My (almost) biggest climbing mistake

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First part

As a dirt mountaineer strolling and traveling over Italy in my mid-twenties, I made the ultimate #vanlife faux pas – well, two of them, to be precise. In Italian, the word for “van” is furgone: foor-go-nay (not “fur gone” – that’s something else). The direct translation of “van life” would be the vita dell’furgone; as melodic as it sounds, it’s also cumbersome. Not that #vanlife is common in Italy – or in Europe – anyway: on the continent, free camping is almost non-existent and/or associated with Roma, who bivouac on the outskirts of major cities in camps of vans and are often discriminated against for their rootless lifestyle (#theoriginalvanlifers #ogvanlife).

I took a crash course in European #vanlife in August 1996 while living in Italy, where I had moved after graduating from university to be with my Italian girlfriend, Chiara. Based in Turin, I worked for her father, a 6-foot-5, 300-pounder with a growling voice, at an open-air publishing house, Vivalda Editori, translating articles, web pages and guides in English. That summer, taking up the whole month of August like those quirky Euros do, Chiara and I took a trip to Slovenia, to climb around Osp/Misja Pec. Never mind that it was at sea level and hot as flames; we were going anyway. Chiara’s grandparents were kind enough to lend us their furgone for our road trip, so we headed to their house at the foot of the Alps to pick it up.

The author and his girlfriend, Chiara, in New Mexico in the 1990s. His hair has since turned gray and he’s not cool enough to wear an earring or have sideburns.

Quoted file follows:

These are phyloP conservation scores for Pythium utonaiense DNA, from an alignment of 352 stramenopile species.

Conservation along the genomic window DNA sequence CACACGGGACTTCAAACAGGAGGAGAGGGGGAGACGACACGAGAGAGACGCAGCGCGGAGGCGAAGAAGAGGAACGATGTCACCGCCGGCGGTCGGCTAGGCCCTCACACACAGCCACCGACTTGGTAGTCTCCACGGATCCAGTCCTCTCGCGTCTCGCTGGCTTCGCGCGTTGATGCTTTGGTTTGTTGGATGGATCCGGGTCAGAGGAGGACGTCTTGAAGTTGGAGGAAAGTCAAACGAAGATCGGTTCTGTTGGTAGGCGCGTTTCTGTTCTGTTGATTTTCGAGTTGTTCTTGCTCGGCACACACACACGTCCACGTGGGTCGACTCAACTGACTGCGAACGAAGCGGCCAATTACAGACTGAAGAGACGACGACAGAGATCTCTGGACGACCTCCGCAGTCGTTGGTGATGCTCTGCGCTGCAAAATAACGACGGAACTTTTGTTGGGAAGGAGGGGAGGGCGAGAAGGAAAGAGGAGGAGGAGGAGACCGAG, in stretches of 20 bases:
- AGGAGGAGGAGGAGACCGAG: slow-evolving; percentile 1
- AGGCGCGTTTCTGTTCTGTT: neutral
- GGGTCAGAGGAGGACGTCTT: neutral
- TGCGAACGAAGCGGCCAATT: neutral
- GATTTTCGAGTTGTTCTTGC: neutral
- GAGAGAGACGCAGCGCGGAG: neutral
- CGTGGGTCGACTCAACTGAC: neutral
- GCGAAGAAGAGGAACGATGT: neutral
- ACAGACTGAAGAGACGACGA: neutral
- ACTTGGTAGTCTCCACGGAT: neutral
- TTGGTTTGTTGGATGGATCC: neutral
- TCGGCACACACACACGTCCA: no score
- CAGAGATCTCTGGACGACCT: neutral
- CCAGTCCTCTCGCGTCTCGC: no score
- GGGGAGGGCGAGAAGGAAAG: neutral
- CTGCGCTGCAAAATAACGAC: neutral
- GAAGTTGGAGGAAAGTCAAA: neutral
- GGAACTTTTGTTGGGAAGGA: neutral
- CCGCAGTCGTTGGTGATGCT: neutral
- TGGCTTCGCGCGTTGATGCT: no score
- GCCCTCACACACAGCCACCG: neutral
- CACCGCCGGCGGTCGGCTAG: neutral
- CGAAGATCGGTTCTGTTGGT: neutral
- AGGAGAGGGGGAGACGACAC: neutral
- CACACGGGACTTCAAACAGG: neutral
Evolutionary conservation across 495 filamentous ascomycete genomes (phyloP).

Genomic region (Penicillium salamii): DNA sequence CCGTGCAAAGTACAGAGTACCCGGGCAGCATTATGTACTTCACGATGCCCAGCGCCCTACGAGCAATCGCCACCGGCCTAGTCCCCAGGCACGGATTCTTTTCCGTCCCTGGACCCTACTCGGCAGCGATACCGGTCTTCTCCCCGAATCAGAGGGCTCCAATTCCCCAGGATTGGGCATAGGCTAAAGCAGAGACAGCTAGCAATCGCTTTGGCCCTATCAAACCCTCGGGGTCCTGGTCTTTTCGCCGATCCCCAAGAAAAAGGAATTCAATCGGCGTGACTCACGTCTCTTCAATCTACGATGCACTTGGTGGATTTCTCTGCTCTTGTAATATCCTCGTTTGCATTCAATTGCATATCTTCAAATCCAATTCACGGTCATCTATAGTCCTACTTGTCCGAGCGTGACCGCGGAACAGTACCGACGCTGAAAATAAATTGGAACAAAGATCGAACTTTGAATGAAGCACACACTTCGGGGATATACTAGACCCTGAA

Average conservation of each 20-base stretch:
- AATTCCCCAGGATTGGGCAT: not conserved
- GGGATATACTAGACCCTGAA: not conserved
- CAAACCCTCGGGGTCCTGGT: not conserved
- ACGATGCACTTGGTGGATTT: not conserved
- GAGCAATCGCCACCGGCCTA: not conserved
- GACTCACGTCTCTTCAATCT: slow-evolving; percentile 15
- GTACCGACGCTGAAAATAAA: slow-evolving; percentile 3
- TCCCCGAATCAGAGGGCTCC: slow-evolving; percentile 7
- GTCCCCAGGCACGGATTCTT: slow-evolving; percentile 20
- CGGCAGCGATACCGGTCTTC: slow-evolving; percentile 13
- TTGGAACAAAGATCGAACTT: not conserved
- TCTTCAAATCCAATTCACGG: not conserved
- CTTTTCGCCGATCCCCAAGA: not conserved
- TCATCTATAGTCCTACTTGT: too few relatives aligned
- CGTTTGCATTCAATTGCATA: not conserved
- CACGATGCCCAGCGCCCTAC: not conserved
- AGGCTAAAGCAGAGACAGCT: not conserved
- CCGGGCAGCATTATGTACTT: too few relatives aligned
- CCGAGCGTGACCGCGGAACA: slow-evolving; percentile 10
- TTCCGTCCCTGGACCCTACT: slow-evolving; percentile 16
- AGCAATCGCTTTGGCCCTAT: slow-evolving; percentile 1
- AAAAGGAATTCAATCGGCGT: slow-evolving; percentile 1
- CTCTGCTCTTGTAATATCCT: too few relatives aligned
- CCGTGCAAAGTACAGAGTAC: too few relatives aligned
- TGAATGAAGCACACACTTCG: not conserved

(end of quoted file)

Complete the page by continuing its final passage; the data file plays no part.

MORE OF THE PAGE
His grandparents were wealthy, old-school Italians, formal in diction, dress, and presentation. Hell, his grandfather, Ennio, even had fond memories of Mussolini, who he once told me was a much better leader than that. mascalzone Saddam Hussein, a real “rogue” despot if ever there was one.

I’m sure he was stunned by his granddaughter’s boyfriend, that clumsy American with greasy hair, and I couldn’t tell if he loved me or hated me. His only comment to Chiara after my first meeting was that I had the big reed (“big hips”), a notion she disabused him of after pointing out that I wore baggy pants, as was the grunge style at the time – at least in America, not Italy, the country of skinny jeans and scarves.

The van dated from the 1970s and had been carefully appointed with a kitchen, wooden cabinets, lace curtains and a luxurious soft bed. As we prepared to hit the road, Chiara’s grandfather pulled me aside and walked me through the beta. Everything was simple except for the engine – the old van burned oil so you had to refuel frequently or you’d burn out the engine, the only catch being that you had to remember to check the oil level since the warning light was broken.

“Go well, sir,” I said – that sounds good. Then I quickly forgot what he had told me. Something about the oil, a light, the engine? – I was not sure. My Italian was still fragile. Shit, when Ennio called Saddam Hussein a mascalzone I thought he said mascarponeand couldn’t understand what the Iraqi tyrant had to do with cream cheese.

Part II

In Misja Pec, Chiara and I slipped on tuffs, sweated on the flagstones and bickered. It quickly became apparent that we were there off season, and I dropped my project number just to keep doing stuff in the middle of the Mediterranean heat. The Slovenian locals – probably Janja Garnbret’s great-grandparents – seemed unfazed and could be seen attempting ascents of up to 8c, shoving their way through boulder holds in caves or scooting around. let off steam on tuffs in the central amphitheater.

Me, I just got choppy, and three days after trying a 7c, after finally crossing the knot, I fell 5.11 buckets on the chains as a thunderstorm moved in and soaked the road. Chiara and I had spent the entire trip joking about European climber slang like ronchio (jug), groover (water grooves/small stalactites), and ruler (crimp), and as I stood there, sweaty and defeated, Chiara said, “Matt fell again, and now he’s going to have a groover in her ass!” We laughed, and I asked her to bend me down. An occasional climber herself, Chiara was tired of being on the cliff all day, especially in the heat, so we set off for the capital, Ljubljana, and the mountains.